We believe that our existing capacity will be sufficient to satisfy our obligations under our current long-term supply agreements. To meet increasing demand from current commercial application customers and provide carbon fibers for emerging applications, we have developed and are executing plans to further expand our capacity building additional capacity at our existing facilities and by acquiring a new facility. We are installing additional production design capacity in Hungary that we expect to be operating during the second quarter of fiscal 2008. In addition, in October 2007, we announced that we have purchased the Guadalajara, Mexico-based Crysel acrylic fiber manufacturing assets of Cydsa, a large publicly traded Mexican chemical and industrial company. We estimate the total investment will be approximately $100 million to purchase the facility, to retool and modify the plant, to produce acrylic precursor and to install the initial four carbon fiber lines. We expect that precursor production will begin by the end of fiscal 2008. We plan to install four continuous carbonization lines during the first quarter of fiscal 2009 at the Mexico facility. We believe the acquisition of the Mexico plant gives us the opportunity to increase our manufacturing capacity of precursor and increase our carbon fiber lines at favorable costs.
RESULTS OF OPERATIONS
FISCAL YEAR ENDED SEPTEMBER 30, 2007 COMPARED TO FISCAL YEAR ENDED SEPTEMBER 30, 2006
The Company’s sales increased 63.4%, or $58.5 million, to $150.9 million in fiscal 2007 from $92.4 million in fiscal 2006. Carbon fiber sales increased 77.2%, or $50.7 million, to $116.4 million in fiscal 2007 from $65.7 million in fiscal 2006 as production and sales of wind energy orders continued to grow. The Company’s carbon fiber sales benefited from a price increase on January 1, 2007, the newly added capacity in Hungary of seven carbon fiber lines since June 30, 2006 and the continued improvement in the operations of the Abilene facility. Technical fiber sales increased 25.8%, or $6.5 million, to $31.7 million in fiscal 2007 from $25.2 million in fiscal 2006. Technical fiber sales increased as the Company experienced a significant increase in orders from its aircraft brake customers and added a technical fiber production line in its facility in Hungary. Sales of other products and services increased $1.3 million to $2.8 million during fiscal 2007 from $1.5 million during fiscal 2006 related to our Energy sales division.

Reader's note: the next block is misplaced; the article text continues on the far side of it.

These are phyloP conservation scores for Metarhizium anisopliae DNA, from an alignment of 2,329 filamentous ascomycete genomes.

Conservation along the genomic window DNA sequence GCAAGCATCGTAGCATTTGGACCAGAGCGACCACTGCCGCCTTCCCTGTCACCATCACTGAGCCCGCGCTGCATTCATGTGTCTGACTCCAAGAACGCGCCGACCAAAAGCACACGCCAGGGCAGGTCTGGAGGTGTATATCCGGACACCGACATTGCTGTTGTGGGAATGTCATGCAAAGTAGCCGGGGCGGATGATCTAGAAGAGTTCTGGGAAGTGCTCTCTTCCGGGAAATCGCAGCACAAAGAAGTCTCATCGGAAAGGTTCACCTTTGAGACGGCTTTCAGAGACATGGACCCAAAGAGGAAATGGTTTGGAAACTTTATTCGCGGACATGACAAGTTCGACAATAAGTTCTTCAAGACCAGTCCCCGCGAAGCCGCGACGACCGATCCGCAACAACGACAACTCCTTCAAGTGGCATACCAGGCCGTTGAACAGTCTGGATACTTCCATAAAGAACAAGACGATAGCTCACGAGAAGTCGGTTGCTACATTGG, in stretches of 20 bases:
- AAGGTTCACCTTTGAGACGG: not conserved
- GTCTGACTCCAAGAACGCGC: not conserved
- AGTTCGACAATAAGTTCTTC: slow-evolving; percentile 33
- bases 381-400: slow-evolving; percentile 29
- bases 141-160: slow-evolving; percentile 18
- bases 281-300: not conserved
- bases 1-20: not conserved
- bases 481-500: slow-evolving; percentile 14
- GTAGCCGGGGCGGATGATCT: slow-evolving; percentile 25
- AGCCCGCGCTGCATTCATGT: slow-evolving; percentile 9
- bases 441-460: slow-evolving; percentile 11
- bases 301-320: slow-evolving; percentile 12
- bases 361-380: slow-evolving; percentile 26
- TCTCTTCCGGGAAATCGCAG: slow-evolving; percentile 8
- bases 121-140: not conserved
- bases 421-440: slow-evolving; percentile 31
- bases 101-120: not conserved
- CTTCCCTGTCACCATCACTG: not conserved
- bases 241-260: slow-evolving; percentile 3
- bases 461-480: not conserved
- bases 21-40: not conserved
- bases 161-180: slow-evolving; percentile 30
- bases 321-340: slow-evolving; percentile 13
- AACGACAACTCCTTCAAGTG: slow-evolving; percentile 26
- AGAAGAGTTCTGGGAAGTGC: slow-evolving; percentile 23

The Company’s cost of sales increased by 53.6%, or $37.5 million, to $107.5 million in fiscal 2007 from $70.0 million in fiscal 2006. Carbon fiber cost of sales increased by 66.5%, or $32.8 million, to $82.2 million for fiscal 2007 from $49.4 million for fiscal 2006. The increase in carbon fiber cost of sales reflected increased sales of 77.2% discussed above offset by increased margins due to greater volumes and improved efficiencies of the installed carbon fiber lines at the Abilene, Texas facility. Technical fiber cost of sales increased $4.5 million, or 23.3%, to $23.7 million for fiscal 2007 from $19.2 million for fiscal 2006. The increase in technical fiber cost of sales resulted from the increased sales of 25.8% discussed above. The cost of sales of the other products increased for fiscal 2007 to $1.6 million compared to fiscal 2006 of $1.4 million.
Application and market development costs were $7.2 million in fiscal 2007 and $4.9 million in fiscal 2006. These costs included product and market development efforts, product trials and sales and product development personnel and related travel. Targeted emerging applications include automobile components, fire/heat barrier and alternate energy technologies. The increase included expenses associated with application development of the towpreg product at the Company’s prepreg facility in Utah.
A charge of $5.4 million was recorded in the fourth quarter of 2007 related to the investment banker litigation. The expenses included $0.8 million for legal fees. A special non-recurring charge of $22.8 million was recorded in the fourth quarter of 2006 related to the SP Systems case. The expenses included $1.0 million legal fees incurred in fiscal 2006, $0.7 million for estimated legal fees for the appeal process and $21.1 million estimated damages.